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Indian parents in UAE seek visit visas to bring back stranded kids

Indian parents in UAE seek visit visas to bring back stranded kids
July 22
18:16 2020

DUBAI: Indian expats, whose children are stranded in India, are urging the authorities here to issue them visit visas to return to the UAE during a special arrangement for flights between the two countries, which lasts until July 26.

India is currently not on the list of countries from which passengers are eligible to secure visit visas.

Indian parents, who spoke to Gulf News, urged the UAE Embassy in New Delhi to take up their humanitarian cases with the immigration authorities in the UAE and help them with special permission to bring their children home.

Many fear their General Directorate of Residency and Foreign Affairs (GDRFA) and Federal Authority for Identity and Citizenship (ICA) approvals will expire along with their Covid-negative test results.

Nita Salam, administrator for the online initiative #takemetomom — a group that was formed by over 200 Indian mothers whose children are stranded in India — said: “Various kinds of requests from distressed parents are coming forward. Many have applied for residency visas and have not received approvals, some have their application statuses suspended due to the COVID-19 issue, and some have expired visas to name a few.”

Indian expat and tarot reader Shradha Salla has been stranded in Mumbai with her daughters Aarna (15) and Sunehra (13) since March, while her husband is here in Dubai. The family was in the process of making Dubai their second home when the pandemic hit. Though Shradha has a valid UAE visa, her daughters do not. “I need to get my girls’ birth certificates attested. Unfortunately, as the UAE Embassy in Delhi is closed, I cannot proceed with the paperwork,” Shradha told Khaleej Times from her home in Mumbai.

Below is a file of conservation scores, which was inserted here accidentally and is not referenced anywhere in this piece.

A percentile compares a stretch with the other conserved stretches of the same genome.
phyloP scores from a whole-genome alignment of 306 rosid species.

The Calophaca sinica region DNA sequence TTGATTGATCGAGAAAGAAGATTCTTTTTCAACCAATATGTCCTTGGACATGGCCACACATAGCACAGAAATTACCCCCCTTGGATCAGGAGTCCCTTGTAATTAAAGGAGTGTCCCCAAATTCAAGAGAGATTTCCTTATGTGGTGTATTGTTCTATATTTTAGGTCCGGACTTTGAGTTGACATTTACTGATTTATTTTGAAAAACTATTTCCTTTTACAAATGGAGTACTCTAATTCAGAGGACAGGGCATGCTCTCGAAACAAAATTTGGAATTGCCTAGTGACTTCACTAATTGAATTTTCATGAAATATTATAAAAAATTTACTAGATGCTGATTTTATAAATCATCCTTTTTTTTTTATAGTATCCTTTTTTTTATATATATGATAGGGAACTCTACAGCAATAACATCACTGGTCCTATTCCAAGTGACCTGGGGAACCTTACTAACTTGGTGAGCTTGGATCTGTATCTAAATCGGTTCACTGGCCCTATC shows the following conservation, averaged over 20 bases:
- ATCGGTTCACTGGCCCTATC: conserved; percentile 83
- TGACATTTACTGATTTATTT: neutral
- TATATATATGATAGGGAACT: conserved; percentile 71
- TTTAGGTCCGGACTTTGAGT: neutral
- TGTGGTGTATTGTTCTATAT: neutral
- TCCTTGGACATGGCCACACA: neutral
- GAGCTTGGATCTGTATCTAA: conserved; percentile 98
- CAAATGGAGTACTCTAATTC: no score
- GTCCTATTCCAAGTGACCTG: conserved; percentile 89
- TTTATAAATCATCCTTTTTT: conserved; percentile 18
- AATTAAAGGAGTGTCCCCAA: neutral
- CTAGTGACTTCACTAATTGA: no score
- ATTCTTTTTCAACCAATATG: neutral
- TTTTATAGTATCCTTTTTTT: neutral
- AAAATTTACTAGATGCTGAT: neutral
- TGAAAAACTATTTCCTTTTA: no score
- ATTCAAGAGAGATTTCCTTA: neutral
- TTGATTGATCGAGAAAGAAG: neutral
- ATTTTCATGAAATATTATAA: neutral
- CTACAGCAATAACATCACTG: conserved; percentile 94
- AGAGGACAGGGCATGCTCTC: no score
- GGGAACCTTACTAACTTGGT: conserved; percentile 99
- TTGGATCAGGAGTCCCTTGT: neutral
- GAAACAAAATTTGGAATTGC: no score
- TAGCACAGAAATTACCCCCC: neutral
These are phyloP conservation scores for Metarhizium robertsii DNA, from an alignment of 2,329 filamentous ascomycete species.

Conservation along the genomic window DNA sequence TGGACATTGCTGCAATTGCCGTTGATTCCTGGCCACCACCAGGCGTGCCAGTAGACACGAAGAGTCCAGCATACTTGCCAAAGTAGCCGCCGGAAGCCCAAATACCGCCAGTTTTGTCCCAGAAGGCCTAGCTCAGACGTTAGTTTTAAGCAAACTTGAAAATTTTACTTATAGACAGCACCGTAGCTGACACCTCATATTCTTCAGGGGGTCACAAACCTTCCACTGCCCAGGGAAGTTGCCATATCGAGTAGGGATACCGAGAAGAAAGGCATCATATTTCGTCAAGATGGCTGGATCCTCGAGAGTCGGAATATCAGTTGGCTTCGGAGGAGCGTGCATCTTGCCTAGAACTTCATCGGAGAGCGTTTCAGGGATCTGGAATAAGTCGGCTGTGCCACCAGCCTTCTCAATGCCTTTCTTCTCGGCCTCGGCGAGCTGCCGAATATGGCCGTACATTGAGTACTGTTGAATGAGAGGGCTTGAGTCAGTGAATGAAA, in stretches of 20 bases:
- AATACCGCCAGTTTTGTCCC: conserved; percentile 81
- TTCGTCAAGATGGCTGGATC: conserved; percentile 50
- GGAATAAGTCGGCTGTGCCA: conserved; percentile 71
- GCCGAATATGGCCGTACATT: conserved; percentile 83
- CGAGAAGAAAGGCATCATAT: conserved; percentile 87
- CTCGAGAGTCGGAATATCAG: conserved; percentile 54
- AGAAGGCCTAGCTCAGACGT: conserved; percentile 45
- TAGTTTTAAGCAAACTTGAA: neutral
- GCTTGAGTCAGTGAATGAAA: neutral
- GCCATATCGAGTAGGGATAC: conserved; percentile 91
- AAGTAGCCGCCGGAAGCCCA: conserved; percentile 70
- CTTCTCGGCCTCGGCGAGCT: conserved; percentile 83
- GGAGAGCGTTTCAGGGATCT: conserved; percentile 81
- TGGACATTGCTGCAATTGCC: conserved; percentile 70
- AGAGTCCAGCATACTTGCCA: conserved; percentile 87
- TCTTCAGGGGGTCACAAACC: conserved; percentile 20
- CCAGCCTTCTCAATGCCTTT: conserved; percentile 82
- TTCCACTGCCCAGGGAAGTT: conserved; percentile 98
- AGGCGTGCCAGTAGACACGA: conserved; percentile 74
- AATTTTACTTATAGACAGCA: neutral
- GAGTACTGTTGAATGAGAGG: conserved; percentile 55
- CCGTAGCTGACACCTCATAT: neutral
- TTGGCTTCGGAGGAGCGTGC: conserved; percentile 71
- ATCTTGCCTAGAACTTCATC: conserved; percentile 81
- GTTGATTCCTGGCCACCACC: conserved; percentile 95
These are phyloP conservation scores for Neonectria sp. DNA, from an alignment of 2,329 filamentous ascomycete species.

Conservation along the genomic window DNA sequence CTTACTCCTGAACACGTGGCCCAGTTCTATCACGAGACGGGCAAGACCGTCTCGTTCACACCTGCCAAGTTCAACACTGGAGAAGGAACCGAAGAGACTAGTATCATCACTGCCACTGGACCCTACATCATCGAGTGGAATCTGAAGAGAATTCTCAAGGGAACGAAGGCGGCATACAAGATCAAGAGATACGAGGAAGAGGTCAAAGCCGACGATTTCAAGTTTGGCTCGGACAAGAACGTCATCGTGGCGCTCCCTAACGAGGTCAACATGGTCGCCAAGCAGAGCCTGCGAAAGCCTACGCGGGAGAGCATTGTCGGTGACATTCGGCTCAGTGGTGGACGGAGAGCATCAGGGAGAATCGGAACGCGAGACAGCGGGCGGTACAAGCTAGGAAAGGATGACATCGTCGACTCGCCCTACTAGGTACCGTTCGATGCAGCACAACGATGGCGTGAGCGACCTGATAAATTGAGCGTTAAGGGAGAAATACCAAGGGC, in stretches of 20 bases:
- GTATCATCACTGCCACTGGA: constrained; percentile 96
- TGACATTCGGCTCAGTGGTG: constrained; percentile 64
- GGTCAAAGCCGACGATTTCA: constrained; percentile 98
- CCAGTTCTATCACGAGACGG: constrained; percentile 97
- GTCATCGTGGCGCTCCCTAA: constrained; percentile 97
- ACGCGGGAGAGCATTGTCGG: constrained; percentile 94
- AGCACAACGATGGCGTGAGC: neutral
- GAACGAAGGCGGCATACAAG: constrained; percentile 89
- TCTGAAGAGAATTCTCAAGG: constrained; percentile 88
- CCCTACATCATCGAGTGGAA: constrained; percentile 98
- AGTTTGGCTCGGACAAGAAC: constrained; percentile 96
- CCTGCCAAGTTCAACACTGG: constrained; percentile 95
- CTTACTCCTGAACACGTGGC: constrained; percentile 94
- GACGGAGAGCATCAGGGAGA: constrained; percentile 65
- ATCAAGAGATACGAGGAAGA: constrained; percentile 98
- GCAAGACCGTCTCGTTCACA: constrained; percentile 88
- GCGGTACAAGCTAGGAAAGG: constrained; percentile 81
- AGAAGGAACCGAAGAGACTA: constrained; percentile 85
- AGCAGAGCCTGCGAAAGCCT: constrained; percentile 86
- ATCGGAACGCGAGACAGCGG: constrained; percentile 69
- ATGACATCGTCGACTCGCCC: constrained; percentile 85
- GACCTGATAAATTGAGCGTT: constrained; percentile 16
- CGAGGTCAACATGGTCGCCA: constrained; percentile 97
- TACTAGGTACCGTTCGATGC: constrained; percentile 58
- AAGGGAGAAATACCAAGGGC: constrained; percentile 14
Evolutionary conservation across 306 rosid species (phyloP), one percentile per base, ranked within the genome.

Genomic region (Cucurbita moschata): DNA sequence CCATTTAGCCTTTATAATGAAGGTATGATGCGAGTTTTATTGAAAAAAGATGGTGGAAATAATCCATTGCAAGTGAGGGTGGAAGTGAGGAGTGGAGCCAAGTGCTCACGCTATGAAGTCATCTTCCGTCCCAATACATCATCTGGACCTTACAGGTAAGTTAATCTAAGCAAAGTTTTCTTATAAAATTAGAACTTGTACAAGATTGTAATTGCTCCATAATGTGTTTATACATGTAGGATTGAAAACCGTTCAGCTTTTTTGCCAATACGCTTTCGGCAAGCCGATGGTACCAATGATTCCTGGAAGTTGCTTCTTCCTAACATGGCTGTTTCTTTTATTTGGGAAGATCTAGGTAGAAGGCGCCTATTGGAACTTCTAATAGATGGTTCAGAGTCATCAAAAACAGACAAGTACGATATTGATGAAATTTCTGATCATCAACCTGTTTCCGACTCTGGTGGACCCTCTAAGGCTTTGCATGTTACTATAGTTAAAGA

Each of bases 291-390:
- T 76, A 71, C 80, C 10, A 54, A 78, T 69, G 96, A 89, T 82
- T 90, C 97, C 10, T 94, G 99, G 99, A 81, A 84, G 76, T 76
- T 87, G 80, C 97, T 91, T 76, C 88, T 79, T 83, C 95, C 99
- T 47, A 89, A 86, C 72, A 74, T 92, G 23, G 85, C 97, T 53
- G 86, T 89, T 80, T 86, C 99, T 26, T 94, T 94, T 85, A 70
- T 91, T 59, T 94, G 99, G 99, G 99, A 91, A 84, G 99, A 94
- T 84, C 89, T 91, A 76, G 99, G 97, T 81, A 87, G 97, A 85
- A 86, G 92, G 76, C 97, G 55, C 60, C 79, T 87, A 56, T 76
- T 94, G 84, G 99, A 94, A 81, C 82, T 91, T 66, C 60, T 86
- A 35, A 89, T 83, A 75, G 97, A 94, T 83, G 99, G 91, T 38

“Before COVID-19, I used to travel to Dubai every few weeks for the past four to five years. In February this year, we began our official move to the UAE. We were hoping to start the process after my girls’ school closes, and get their residency procedures completed as well,” she explained.

Ever since India has begun allowing flights for stranded expatriates, Shradha has knocked on every possible door to get back to the UAE with her daughters. She added: “Earlier since my girls had US visas, they did not need a separate UAE tourist visa. I applied for a visit visa on May 28 and got the approval on July 2. I immediately completed my COVID-19 tests, got the necessary approvals and we booked our tickets to Dubai.”

Even after receiving the boarding passes from Emirates and getting her luggage checked-in at the airport, Shradha and her daughters were not allowed to travel at the last minute. “After waiting hours at the airport, we had to return home dejected. My GDRFA approvals will expire by July 27. I have lost money, lost energy, and my kids’ hope and morale is so low,” she said.



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